Firefighter from Union involved in extortion case

UNION — A township fireman’s job is on the line early next year once an FBI case involving him wraps up.

Last May a federal grand jury charged John Balsamo, 48, of West Long Branch, with conspiring to collect a debt using extortion and threats of harm.

Timothy Kelly, 36, a Union firefighter, teamed up with Balsamo, a former Essex county sheriff’s officer, in addition to an Oceanport man, to make an Ocean County victim believe the $50,000 he borrowed from Kelly was actually owed to a mob figure referred to as the “old man.”

In February, Kelly and Robert Bantang Jr., 43, pleaded guilty to conspiring to collect a debt from the victim using extortion. But the story behind the charge goes much deeper and sounds like a scene from the former HBO television series “Soprano’s.”

The FBI indictment alleged that in March 2011 Balsamo approached the victim, an Ocean County contractor building a restaurant in Brick, and warned him the “old man” wanted him beat up because he failed to repay the debt.

During the same incident, according to the indictment which LocalSource obtained,  Balsamo allegedly told the victim if he brought his “boys” it would have “gotten done right in here, right in this place, right like this, in front of everybody. And your wife gets it, too.”

Balsamo also told the victim the “old man” has been promoted, implying he now was higher in the organized crime ranks, according to the indictment and federal authorities.

The issue began as early as November 2009, but the indictment does not name Kelly and Bantang as defendants.

But the indictment specifically mentioned that Balsamo and “others” participated in the “use of extortionate means,” that is, “involving the use of express and implied threats of violence.”

“The object of the conspiracy was to threaten violence and economic harm to the victim and others in order to collect an extension of credit made by Timothy Kelly to the victim and to punish the victim for the non-payment of that extension of credit,” the indictment reads.

The indictment goes on to explain that it  was part of the conspiracy that Kelly would periodically meet with the victim to collect payments on the $50,000 extension of credit that Kelly had made to the victim in November 2009.

It was further part of the conspiracy, the indictment said, that when the victim experienced difficulty making additional payments towards the debt in the fall of 2010, Balsamo informed the victim that “the  $50,000 had been supplied by an individual associated with organized crime,” and he had been sent by Kelly to speak to the victim about payment.

Balsamo, authorities said, also received a Rolex watch and $2,500 in cash from the victim towards the payment of the debt. Balsamo also showed the victim a key, which he claimed would allow him to gain access to the job site where the victim’s restaurant was being constructed.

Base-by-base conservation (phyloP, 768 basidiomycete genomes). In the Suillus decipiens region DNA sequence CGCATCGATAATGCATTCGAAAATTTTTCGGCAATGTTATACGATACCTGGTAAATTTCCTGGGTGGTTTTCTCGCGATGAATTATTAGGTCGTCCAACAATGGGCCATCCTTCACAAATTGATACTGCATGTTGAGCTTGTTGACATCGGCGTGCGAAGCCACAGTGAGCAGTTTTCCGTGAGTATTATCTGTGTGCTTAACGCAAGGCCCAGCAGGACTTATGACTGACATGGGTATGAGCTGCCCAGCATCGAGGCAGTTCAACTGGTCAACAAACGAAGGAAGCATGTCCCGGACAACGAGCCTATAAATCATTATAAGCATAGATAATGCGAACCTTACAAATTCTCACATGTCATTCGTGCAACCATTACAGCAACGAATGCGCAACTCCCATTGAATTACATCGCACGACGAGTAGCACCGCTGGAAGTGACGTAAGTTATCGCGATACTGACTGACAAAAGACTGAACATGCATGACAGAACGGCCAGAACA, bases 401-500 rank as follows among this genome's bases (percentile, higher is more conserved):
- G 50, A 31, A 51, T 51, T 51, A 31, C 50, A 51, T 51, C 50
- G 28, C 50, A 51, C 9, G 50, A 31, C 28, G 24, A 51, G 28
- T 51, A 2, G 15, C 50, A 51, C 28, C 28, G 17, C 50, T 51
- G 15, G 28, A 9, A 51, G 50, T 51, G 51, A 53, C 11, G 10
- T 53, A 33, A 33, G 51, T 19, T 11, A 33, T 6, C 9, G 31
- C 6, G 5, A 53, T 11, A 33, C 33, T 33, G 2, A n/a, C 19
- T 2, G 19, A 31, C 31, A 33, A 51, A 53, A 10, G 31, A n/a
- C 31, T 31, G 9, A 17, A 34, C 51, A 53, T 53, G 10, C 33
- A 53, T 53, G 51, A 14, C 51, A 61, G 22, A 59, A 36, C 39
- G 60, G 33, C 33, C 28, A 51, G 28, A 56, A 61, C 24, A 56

After that, Kelly and Balsamo solicited Bantang to visit the Brick construction site and  allegedly threatened the victim about the money he owed, and based on instructions from Kelly and Balsamo, conveyed specific threats to the victim at the construction site on three occasions.

In particular, the indictment indicated, Bantang told the victim he was sent by the “old man.” In March 2011, Kelly and Balsamo again went to Brick to the now completed restaurant of the victim, and told the victim he had until Saturday at 10 a.m. to pay the debt.

In conversations that took place at that time, Kelly told the victim he had made his “bones” when he was 16-years-old and was not used to “sweet toeing around.”

Kelly, the indictment explained, also threatened the victim saying “you deserve a beating just out of principle.”

Balsamo told the victim in March that he had to pay the full remaining amount of the loan because he had “missed too many payments.” Kelly told the victim he had until April 1 to hand over $70,000, the revised amount demanded to satisfy the loan. Authorities said Kelly told the victim he did not care how the victim got the money and that it was not his problem.

Late last week Township Administrator Ron Manzella confirmed that Kelly was still working as a Union firefighter.

“He is still employed by the township, but although we have not taken any action on this matter, we will be as soon as the FBI has completed their case,” he said.

Manzella explained that the incident Kelly was involved in “appeared to be of a criminal nature, but during an investigation you are innocent until proven guilty.”

“I will be taking action because certain crimes that employees are involved in make it so you can lose your job and never work in government again,” the township administrator said.